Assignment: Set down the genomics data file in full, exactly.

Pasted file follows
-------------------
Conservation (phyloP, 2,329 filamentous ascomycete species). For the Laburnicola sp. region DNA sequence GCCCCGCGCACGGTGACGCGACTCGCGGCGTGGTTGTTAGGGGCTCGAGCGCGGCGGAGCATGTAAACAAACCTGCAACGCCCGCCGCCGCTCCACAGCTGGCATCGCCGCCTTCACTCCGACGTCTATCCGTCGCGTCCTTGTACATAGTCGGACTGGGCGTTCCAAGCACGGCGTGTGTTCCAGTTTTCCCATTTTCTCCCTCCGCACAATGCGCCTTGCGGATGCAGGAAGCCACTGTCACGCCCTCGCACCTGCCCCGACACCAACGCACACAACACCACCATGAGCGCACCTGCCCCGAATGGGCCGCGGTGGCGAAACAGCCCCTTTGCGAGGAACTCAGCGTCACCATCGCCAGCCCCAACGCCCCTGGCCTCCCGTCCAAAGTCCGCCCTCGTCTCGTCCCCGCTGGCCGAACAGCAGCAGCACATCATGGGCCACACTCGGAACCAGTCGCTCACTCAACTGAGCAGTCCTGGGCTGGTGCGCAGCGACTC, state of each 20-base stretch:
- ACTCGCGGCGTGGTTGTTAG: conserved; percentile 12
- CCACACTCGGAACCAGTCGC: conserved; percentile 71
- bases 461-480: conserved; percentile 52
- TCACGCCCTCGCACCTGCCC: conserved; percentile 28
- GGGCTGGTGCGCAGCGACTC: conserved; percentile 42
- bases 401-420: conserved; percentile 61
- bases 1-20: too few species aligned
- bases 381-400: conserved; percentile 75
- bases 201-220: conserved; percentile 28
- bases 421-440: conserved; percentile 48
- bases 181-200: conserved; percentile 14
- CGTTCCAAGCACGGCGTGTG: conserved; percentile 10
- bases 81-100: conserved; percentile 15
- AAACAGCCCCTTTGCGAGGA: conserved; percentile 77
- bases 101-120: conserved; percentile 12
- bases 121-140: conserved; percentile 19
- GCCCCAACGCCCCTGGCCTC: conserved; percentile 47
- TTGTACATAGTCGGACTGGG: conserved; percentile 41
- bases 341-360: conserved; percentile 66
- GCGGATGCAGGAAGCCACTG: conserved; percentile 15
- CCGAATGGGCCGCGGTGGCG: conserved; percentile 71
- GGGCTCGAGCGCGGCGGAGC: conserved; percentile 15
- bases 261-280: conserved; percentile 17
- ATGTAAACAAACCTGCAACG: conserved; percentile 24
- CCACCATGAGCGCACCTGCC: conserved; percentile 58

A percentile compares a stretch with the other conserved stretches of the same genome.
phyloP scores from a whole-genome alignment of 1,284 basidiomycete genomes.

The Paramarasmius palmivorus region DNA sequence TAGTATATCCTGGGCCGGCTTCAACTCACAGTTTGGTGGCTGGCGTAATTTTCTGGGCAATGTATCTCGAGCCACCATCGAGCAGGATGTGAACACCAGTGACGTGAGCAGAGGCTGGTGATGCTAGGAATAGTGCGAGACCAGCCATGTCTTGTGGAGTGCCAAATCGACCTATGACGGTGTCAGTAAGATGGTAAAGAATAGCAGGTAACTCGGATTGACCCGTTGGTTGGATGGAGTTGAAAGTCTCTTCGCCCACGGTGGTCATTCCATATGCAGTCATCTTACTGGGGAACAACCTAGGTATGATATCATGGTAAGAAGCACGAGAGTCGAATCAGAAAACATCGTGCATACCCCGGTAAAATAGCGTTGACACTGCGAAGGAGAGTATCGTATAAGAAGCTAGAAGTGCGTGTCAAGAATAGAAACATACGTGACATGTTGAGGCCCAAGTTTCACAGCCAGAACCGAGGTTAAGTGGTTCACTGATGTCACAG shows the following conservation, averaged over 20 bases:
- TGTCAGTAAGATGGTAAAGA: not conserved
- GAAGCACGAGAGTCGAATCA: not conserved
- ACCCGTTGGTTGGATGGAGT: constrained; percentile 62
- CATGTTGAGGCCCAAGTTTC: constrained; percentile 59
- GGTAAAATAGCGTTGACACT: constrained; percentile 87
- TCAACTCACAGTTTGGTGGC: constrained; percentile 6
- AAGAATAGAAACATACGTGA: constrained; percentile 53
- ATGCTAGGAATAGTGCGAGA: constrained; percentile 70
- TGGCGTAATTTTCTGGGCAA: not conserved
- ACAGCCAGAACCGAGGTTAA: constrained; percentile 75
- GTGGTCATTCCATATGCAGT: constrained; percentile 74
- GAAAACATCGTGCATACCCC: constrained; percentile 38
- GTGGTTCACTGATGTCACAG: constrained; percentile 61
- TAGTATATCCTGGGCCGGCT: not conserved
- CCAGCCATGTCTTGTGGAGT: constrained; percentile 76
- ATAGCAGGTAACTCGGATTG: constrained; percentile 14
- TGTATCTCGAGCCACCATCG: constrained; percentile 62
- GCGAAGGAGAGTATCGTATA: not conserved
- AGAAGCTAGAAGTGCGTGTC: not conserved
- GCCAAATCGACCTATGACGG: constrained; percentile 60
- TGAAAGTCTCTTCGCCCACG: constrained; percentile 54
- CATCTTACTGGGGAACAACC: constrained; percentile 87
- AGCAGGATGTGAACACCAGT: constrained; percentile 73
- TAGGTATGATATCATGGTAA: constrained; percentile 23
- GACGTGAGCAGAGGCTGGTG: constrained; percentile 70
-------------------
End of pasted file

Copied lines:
Conservation (phyloP, 2,329 filamentous ascomycete species). For the Laburnicola sp. region DNA sequence GCCCCGCGCACGGTGACGCGACTCGCGGCGTGGTTGTTAGGGGCTCGAGCGCGGCGGAGCATGTAAACAAACCTGCAACGCCCGCCGCCGCTCCACAGCTGGCATCGCCGCCTTCACTCCGACGTCTATCCGTCGCGTCCTTGTACATAGTCGGACTGGGCGTTCCAAGCACGGCGTGTGTTCCAGTTTTCCCATTTTCTCCCTCCGCACAATGCGCCTTGCGGATGCAGGAAGCCACTGTCACGCCCTCGCACCTGCCCCGACACCAACGCACACAACACCACCATGAGCGCACCTGCCCCGAATGGGCCGCGGTGGCGAAACAGCCCCTTTGCGAGGAACTCAGCGTCACCATCGCCAGCCCCAACGCCCCTGGCCTCCCGTCCAAAGTCCGCCCTCGTCTCGTCCCCGCTGGCCGAACAGCAGCAGCACATCATGGGCCACACTCGGAACCAGTCGCTCACTCAACTGAGCAGTCCTGGGCTGGTGCGCAGCGACTC, state of each 20-base stretch:
- ACTCGCGGCGTGGTTGTTAG: conserved; percentile 12
- CCACACTCGGAACCAGTCGC: conserved; percentile 71
- bases 461-480: conserved; percentile 52
- TCACGCCCTCGCACCTGCCC: conserved; percentile 28
- GGGCTGGTGCGCAGCGACTC: conserved; percentile 42
- bases 401-420: conserved; percentile 61
- bases 1-20: too few species aligned
- bases 381-400: conserved; percentile 75
- bases 201-220: conserved; percentile 28
- bases 421-440: conserved; percentile 48
- bases 181-200: conserved; percentile 14
- CGTTCCAAGCACGGCGTGTG: conserved; percentile 10
- bases 81-100: conserved; percentile 15
- AAACAGCCCCTTTGCGAGGA: conserved; percentile 77
- bases 101-120: conserved; percentile 12
- bases 121-140: conserved; percentile 19
- GCCCCAACGCCCCTGGCCTC: conserved; percentile 47
- TTGTACATAGTCGGACTGGG: conserved; percentile 41
- bases 341-360: conserved; percentile 66
- GCGGATGCAGGAAGCCACTG: conserved; percentile 15
- CCGAATGGGCCGCGGTGGCG: conserved; percentile 71
- GGGCTCGAGCGCGGCGGAGC: conserved; percentile 15
- bases 261-280: conserved; percentile 17
- ATGTAAACAAACCTGCAACG: conserved; percentile 24
- CCACCATGAGCGCACCTGCC: conserved; percentile 58

A percentile compares a stretch with the other conserved stretches of the same genome.
phyloP scores from a whole-genome alignment of 1,284 basidiomycete genomes.

The Paramarasmius palmivorus region DNA sequence TAGTATATCCTGGGCCGGCTTCAACTCACAGTTTGGTGGCTGGCGTAATTTTCTGGGCAATGTATCTCGAGCCACCATCGAGCAGGATGTGAACACCAGTGACGTGAGCAGAGGCTGGTGATGCTAGGAATAGTGCGAGACCAGCCATGTCTTGTGGAGTGCCAAATCGACCTATGACGGTGTCAGTAAGATGGTAAAGAATAGCAGGTAACTCGGATTGACCCGTTGGTTGGATGGAGTTGAAAGTCTCTTCGCCCACGGTGGTCATTCCATATGCAGTCATCTTACTGGGGAACAACCTAGGTATGATATCATGGTAAGAAGCACGAGAGTCGAATCAGAAAACATCGTGCATACCCCGGTAAAATAGCGTTGACACTGCGAAGGAGAGTATCGTATAAGAAGCTAGAAGTGCGTGTCAAGAATAGAAACATACGTGACATGTTGAGGCCCAAGTTTCACAGCCAGAACCGAGGTTAAGTGGTTCACTGATGTCACAG shows the following conservation, averaged over 20 bases:
- TGTCAGTAAGATGGTAAAGA: not conserved
- GAAGCACGAGAGTCGAATCA: not conserved
- ACCCGTTGGTTGGATGGAGT: constrained; percentile 62
- CATGTTGAGGCCCAAGTTTC: constrained; percentile 59
- GGTAAAATAGCGTTGACACT: constrained; percentile 87
- TCAACTCACAGTTTGGTGGC: constrained; percentile 6
- AAGAATAGAAACATACGTGA: constrained; percentile 53
- ATGCTAGGAATAGTGCGAGA: constrained; percentile 70
- TGGCGTAATTTTCTGGGCAA: not conserved
- ACAGCCAGAACCGAGGTTAA: constrained; percentile 75
- GTGGTCATTCCATATGCAGT: constrained; percentile 74
- GAAAACATCGTGCATACCCC: constrained; percentile 38
- GTGGTTCACTGATGTCACAG: constrained; percentile 61
- TAGTATATCCTGGGCCGGCT: not conserved
- CCAGCCATGTCTTGTGGAGT: constrained; percentile 76
- ATAGCAGGTAACTCGGATTG: constrained; percentile 14
- TGTATCTCGAGCCACCATCG: constrained; percentile 62
- GCGAAGGAGAGTATCGTATA: not conserved
- AGAAGCTAGAAGTGCGTGTC: not conserved
- GCCAAATCGACCTATGACGG: constrained; percentile 60
- TGAAAGTCTCTTCGCCCACG: constrained; percentile 54
- CATCTTACTGGGGAACAACC: constrained; percentile 87
- AGCAGGATGTGAACACCAGT: constrained; percentile 73
- TAGGTATGATATCATGGTAA: constrained; percentile 23
- GACGTGAGCAGAGGCTGGTG: constrained; percentile 70